Hammerli Forge H1

By Jeff Johnston, FE Hunting & Shooting Editor

Here at Field Ethos we never tell people what they need. 

And also, everyone needs a .22 LR pistol similar to their centerfire handgun of choice. 

Unless you’re the captain of your local trap and skeet team or something, it will be the most used gun in your safe. Last I checked, a box of 50 cheapo .45 ACPs cost about $40. Most of us can burn off 150 rounds—or $120—in about 20 minutes. Meanwhile, 22 LRs are $40 for 500.

Hammerli USA’s Forge H1 is a 1911 clone that looks, feels and weighs exactly the same as a standard 1911 in 45 ACP, yet it fires .22 LR rounds. Same grip safety, same single-stage non-Glock-shit trigger, same slide serrations, same controls … the only difference being that the Forge’s magazines hold 12 rounds instead of a .45’s standard 7. I like the fact that its grip scales are made of Hogue-esk rubber and that its barrel is threaded for a suppressor. But perhaps the best part? The pistol’s realworld price tag is around $350, a number that surprises many of my friends who are even vaguely familiar with the Hammerli name. So perhaps some context is needed here…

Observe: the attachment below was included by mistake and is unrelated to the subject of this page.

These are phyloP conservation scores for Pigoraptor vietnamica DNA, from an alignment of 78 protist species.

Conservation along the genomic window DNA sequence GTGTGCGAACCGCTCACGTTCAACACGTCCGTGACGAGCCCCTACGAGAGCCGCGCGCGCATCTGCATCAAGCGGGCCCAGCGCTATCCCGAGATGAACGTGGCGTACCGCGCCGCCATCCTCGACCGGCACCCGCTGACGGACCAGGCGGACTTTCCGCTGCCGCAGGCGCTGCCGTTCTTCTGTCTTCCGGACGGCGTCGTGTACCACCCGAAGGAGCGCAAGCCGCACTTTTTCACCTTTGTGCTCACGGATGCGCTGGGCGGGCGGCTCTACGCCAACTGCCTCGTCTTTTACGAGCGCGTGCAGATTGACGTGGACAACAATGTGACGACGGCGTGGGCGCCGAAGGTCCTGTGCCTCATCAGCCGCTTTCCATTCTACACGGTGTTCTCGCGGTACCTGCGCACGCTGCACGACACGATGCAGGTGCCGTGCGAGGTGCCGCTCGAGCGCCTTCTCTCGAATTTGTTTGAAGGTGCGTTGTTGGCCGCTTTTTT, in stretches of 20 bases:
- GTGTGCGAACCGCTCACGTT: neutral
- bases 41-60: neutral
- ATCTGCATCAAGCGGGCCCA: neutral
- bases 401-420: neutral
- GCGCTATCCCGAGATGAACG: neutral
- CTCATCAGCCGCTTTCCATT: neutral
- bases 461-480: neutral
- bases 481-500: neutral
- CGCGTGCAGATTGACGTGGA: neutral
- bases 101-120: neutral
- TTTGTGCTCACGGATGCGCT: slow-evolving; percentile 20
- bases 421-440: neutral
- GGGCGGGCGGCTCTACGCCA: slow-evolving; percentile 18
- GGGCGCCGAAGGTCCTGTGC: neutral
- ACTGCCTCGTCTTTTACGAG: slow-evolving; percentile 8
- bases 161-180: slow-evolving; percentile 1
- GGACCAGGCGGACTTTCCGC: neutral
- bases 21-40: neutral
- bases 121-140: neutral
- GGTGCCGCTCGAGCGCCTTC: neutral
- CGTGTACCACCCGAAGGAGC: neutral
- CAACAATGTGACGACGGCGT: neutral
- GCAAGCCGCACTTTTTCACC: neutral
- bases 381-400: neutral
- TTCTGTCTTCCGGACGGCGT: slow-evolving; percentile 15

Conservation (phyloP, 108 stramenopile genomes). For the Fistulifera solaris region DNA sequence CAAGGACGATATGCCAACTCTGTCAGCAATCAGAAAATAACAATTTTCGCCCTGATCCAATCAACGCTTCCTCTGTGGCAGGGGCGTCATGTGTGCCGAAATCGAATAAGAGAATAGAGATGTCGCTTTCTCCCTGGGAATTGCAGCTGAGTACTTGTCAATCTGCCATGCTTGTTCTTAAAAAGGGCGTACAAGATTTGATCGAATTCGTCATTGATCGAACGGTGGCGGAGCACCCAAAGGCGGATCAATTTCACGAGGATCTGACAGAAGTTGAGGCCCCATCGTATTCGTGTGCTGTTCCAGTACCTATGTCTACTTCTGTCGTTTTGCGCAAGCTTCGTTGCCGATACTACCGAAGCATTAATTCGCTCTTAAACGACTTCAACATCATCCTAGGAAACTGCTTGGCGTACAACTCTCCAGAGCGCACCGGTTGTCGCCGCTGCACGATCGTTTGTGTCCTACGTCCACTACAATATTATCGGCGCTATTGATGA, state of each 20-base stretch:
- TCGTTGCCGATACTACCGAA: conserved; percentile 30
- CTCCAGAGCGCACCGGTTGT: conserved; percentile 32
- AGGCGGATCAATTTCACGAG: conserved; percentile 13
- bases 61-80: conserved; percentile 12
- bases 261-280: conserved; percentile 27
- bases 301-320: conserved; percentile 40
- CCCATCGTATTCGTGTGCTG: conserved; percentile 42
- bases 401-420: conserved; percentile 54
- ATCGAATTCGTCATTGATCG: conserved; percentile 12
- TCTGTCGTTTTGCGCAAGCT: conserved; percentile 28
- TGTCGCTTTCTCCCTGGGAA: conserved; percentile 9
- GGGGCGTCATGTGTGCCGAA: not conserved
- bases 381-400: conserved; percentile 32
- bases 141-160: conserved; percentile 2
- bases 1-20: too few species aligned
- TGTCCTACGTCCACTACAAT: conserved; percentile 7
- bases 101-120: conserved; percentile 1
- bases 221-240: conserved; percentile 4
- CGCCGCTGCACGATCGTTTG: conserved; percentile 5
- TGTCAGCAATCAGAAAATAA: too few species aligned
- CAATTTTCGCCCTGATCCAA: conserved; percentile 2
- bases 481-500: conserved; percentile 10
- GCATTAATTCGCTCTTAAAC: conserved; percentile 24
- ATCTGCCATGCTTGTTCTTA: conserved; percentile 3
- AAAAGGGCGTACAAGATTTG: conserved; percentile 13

Hammerli is a famous, 160-year-old Swiss brand known for its ultra-high end .22 pistols, rifles and target airguns that at one time dominated Olympic shooting. Its International pistols—those with the huge, blocky, wooden target-style grips—are instantly recognizable. In 2006 Hammerli was purchased by the Umarex airgun company of Germany—who also owns Walther Arms—and has a business/manufacturing hub in Ft. Smith, Arkansas. Hammerli products are made by Umarex in Germany, and it no longer makes Olympic-style guns, but rather a line that includes a .22-caliber AR-15 clone, a .22-caliber straight pull rifle and two versions of this Forge H1 pistol. Now back to the review…

In testing the Forge, I’ve yet to have a failure to feed or extract, something pretty rare for a 1911-style .22 pistol. I did, however, find that its non-elevation-adjustable combat sights printed 6 inches low at 10 yards for me, and I verified this across multiple shooters. If it were my gun and not a loaner—and since it’s compatible with aftermarket 1911 sights—I’d simply order adjustable sights for it. But overall, I like the fact that the Forge H1 will fit in my existing 1911 holsters, and that everytime a buddy’s kid—whom I can’t tell no—wants to keep shooting, I’m happy to set the 500-round carton of .22s on the bench and say, “Knock yourself out, son.”

Cost: $399

Pros: great, fun and cheap practice with a full size 1911 pistol; reliable; 12-round mags

Cons: POA/POI was 6 inches low with its factory sights 

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